In the following we explain in detains how Egocentric Temporal Motifs Miner works.
The code can be found here.
A decade ago, Milo et al. had introduced the notion of network motifs for static graphs, that were mainly used in biology and later researchers started to use this concept in other disciplines such as applications to temporal graphs. Temporal graphs are indispensable in modelling social interactions, being a standard graph not able to capture the related temporal dynamics. The idea of our Egocentric Temporal Motifs Miner is to jump inside the network and follow the path of a speciﬁc node, ﬁnding node-dependent spatio-temporal patterns.
In this blog post we further extend the concept of temporal motifs going beyond the traditional point of view. The standard approach is indeed based on observing temporal networks from the outside and decomposing them in their small components. In particular, for each node we observe its neighbors and how its connections to them change in a given period of time. We neglect the connections among neighbors of the chosen ego node, and we only focus on studying how the set of neighbors evolves in time, following an ego perspective. In social settings this allows to identify the patterns of interactions of individuals, selecting the most relevant behaviors as those which are most repeated in time by the same or different persons. We give to these ones the name of egocentric temporal motifs (ETM). The ego perspective allows to address the motif identification procedure very efficiently by comparing egocentric temporal sub-networks in terms of their signature, simply consisting of a bit vector. This represents a huge simplification with respect to mining standard motifs, which necessarily requires to address the graph isomorphism problem, which slows down the procedure and makes it hard to identify graph motifs with more than a handful of nodes
Fig 1. The left panel shows the input temporal graph. Labels on edges represent the time in which the interaction happens. Given a temporal gap, the input temporal graph is split in an ordered sequence of static graphs, shown in the middle left panel. The middle right panel shows Egocentric Temporal Motifs with ego node E, and k equal to 2. As you can see, only first-order interactions are considered. The green node represents the ego and the brown nodes represent neighbours of the ego. Black edges connect the ego with its neighbours in a given temporal layer, while green and brown edges connect the same node in different temporal layers. Finally, the right panel show how the egocentric temporal neighbourhood signature (ETNS) is computed. First, each non-ego node is embedded in a bit vector of length k+1, the i-th value of the vector is 1 if the node is connected to the ego at the i-th layer. Finally, node encodings are sorted and concatenated, producing the Egocentric Temporal Neighborhood Signature.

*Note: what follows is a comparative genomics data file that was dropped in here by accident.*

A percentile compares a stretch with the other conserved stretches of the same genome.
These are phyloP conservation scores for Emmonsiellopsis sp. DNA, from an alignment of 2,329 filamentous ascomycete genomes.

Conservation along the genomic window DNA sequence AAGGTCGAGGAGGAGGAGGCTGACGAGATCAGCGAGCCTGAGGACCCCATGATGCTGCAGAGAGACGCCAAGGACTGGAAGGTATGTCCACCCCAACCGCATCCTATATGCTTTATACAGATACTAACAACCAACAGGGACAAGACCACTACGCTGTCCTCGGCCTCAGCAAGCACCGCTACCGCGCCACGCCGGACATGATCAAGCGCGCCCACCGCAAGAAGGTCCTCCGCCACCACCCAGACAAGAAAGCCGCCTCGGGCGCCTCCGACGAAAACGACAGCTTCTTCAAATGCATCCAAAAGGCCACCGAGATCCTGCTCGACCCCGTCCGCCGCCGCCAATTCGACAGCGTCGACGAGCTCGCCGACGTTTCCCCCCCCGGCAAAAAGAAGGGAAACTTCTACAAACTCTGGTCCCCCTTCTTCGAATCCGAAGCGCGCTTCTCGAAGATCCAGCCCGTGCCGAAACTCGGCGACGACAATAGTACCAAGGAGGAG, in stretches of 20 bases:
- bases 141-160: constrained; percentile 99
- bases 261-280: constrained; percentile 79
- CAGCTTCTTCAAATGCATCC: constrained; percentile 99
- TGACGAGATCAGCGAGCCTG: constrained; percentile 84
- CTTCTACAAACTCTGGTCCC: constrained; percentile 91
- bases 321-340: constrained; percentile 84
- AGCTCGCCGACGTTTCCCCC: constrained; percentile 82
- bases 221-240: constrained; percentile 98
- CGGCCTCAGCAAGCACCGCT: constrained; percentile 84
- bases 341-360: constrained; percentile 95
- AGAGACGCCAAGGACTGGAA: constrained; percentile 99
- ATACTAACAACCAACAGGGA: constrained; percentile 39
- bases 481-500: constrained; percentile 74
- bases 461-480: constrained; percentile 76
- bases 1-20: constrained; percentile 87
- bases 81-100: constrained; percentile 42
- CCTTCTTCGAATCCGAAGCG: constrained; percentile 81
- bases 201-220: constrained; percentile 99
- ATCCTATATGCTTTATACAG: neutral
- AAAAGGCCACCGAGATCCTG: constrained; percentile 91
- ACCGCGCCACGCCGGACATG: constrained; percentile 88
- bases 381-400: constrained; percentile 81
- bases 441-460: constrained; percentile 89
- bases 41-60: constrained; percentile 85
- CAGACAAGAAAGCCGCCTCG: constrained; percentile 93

You can download the code from the official git repository
In the repository, you will find four python files:
construction.py It is used to build the input graph! It takes in input a file containgin time, source node and targhet node one per line, like the one below:
distances.py It is used compute distances among grpahs. In particular, you can compute distances between two different temporal graphs using etmm base distance,NetSimile distances, a modified version of NetSimile and Weighted Laplacian. All details are explainde in the paper 
ETN.py This calss allow you to count ETN in a given input temporal graph, you can also save ETNS counts, load ETNS counts and plot the graph associated to an ETNS.
Now we can count the number of ETN in our graphs, by simpy:
as you can see, each key of the dictionary S is an ETNS and the value is the number of occurencies of ETNS in the temporal graph.
We can now save and load ETNS as follow:
We can convert an ETNS into a Networkx graph and the we can draw it, with the following code:
ETMM.py It is used to count ETNS from a a list of Temporal Graphs (used as null models). For instance suppose, you have a list of null models (you can see an example of null models generation here) then you can count a give set of ETNS in the null models, like follow:
the counts is a dictionary of the following format:
in witch the key is ETNS given in input by S, while the value is an array of occurencies in the original and in the null models.
For instance, the ETNS '0b1100' appeirs 501 times in the original temporal network, and 75, 85, 89, ... times in the first, second, third,..null model, respectivelly.
Finally, we can apply a statistical test to filter those that are statistically significant
R. Milo, S. Shen-Orr, S. Itzkovitz, N. Kashtan, D. Chklovskii, and U. Alon. Network motifs: simple building blocks of complex networks. Science, 298 (5594):824–827, 2002.
Longa, Antonio, et al. "An Efficient Procedure for Mining Egocentric Temporal Motifs.".(2021)